When false shepherds preach error with assurance

by Mike Ratliff

6 For some men, straying from these things, have turned aside to fruitless discussion, 7 wanting to be teachers of the Law, even though they do not understand either what they are saying or the matters about which they make confident assertions. 1 Timothy 1:6-7 (NASB) 

There is a retort made in my direction more times than I can count when I have exposed a certain ministry or so-called Christian leader as saying or doing things that do not line up God’s Word in one or more ways. That retort is, “Well, I don’t believe it!” The standard for truth then becomes what they believe to be true rather than what God says is the truth. Christians are not immune from this my brethren. That is why we are commanded to stay immersed in God Word and be transformed through the renewal of our minds by that (Romans 12:2). Please carefully read the passage I placed at the top of this post (1 Timothy 1:6-7). What Paul is talking about in these verses are false teachers or shepherds who were preaching their error with assurance. Let us put that passage into context. 

1 Paul, an apostle of Christ Jesus according to the commandment of God our Savior, and of Christ Jesus, who is our hope,
2 To Timothy, my true child in the faith: Grace, mercy and peace from God the Father and Christ Jesus our Lord.
3 As I urged you upon my departure for Macedonia, remain on at Ephesus so that you may instruct certain men not to teach strange doctrines, 4 nor to pay attention to myths and endless genealogies, which give rise to mere speculation rather than furthering the administration of God which is by faith. 1 Timothy 1:1-4 (NASB) 

1 Παῦλος ἀπόστολος Χριστοῦ Ἰησοῦ κατʼ ἐπιταγὴν θεοῦ σωτῆρος ἡμῶν καὶ Χριστοῦ Ἰησοῦ τῆς ἐλπίδος ἡμῶν 2 Τιμοθέῳ γνησίῳ τέκνῳ ἐν πίστει, χάρις ἔλεος εἰρήνη ἀπὸ θεοῦ πατρὸς καὶ Χριστοῦ Ἰησοῦ τοῦ κυρίου ἡμῶν.
3 Καθὼς παρεκάλεσά σε προσμεῖναι ἐν Ἐφέσῳ πορευόμενος εἰς Μακεδονίαν, ἵνα παραγγείλῃς τισὶν μὴ ἑτεροδιδασκαλεῖν 4 μηδὲ προσέχειν μύθοις καὶ γενεαλογίαις ἀπεράντοις, αἵτινες ἐκζητήσεις παρέχουσιν μᾶλλον ἢ οἰκονομίαν θεοῦ τὴν ἐν πίστει. 1 Timothy 1:1-4 (NA28)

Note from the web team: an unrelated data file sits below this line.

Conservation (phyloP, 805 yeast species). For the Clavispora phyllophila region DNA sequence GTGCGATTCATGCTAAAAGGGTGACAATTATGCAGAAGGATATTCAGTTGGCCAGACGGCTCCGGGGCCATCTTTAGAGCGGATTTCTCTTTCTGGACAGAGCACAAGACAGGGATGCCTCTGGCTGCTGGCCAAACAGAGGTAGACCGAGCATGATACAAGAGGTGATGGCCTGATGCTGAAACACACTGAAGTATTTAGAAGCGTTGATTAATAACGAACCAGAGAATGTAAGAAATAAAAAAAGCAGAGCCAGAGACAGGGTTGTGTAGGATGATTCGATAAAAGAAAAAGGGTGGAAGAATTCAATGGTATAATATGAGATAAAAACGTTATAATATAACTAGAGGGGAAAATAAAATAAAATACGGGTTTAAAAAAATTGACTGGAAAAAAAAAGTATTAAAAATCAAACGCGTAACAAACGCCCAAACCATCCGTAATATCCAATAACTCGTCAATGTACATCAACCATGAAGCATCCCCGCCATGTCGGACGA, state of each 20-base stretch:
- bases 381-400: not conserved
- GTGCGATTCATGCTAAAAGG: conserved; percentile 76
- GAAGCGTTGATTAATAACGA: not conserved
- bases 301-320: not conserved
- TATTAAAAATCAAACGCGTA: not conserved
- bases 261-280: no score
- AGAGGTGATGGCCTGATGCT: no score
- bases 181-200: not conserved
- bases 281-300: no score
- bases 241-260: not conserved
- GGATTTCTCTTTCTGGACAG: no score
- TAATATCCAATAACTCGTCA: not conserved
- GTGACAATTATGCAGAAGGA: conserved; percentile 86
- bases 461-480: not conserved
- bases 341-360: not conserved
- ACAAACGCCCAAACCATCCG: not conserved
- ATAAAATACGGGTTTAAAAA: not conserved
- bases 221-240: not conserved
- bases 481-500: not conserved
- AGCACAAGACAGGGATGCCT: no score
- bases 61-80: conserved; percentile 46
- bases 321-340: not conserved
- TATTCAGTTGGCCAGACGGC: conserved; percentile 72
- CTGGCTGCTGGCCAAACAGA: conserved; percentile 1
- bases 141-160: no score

Paul had urged Timothy to remain at Ephesus. Why? It was so “he may instruct”  (παραγγείλῃς) certain persons not to continue to teach error. This Greek word refers to one making an announcement or one giving a word, an order, charge, or command. Paul is using Timothy to deliver a command to these people to “not” (μη) “teach strange doctrines” (ἑτεροδιδασκαλεῖν). We have looked at this word before. Paul was telling Timothy to command these people to not teach doctrines different that what he taught. He also included a command to not devote themselves to myths and endless genealogies because all this does is create an atmosphere of speculation rather than one that promotes the proper stewardship from God that is by faith. Certain “christian leaders” in our time have become very popular by saying that it is wrong to be set in God’s Word as truth concretely. Instead, they teach that the best way to know God is by believing that no one can know the truth because it is all a mystery. Well, Paul sure did not teach anything like that. He taught clear doctrines that he expected the Church to know, grasp, and live by in all they did. Notice what happens when the teaching atmosphere is speculative rather than clear and precise. It leads the people away from walking before the face of God by faith.

5 But the goal of our instruction is love from a pure heart and a good conscience and a sincere faith. 1 Timothy 1:5 (NASB) 

5 τὸ δὲ τέλος τῆς παραγγελίας ἐστὶν ἀγάπη ἐκ καθαρᾶς καρδίας καὶ συνειδήσεως ἀγαθῆς καὶ πίστεως ἀνυποκρίτου, 1 Timothy 1:5 (NA28)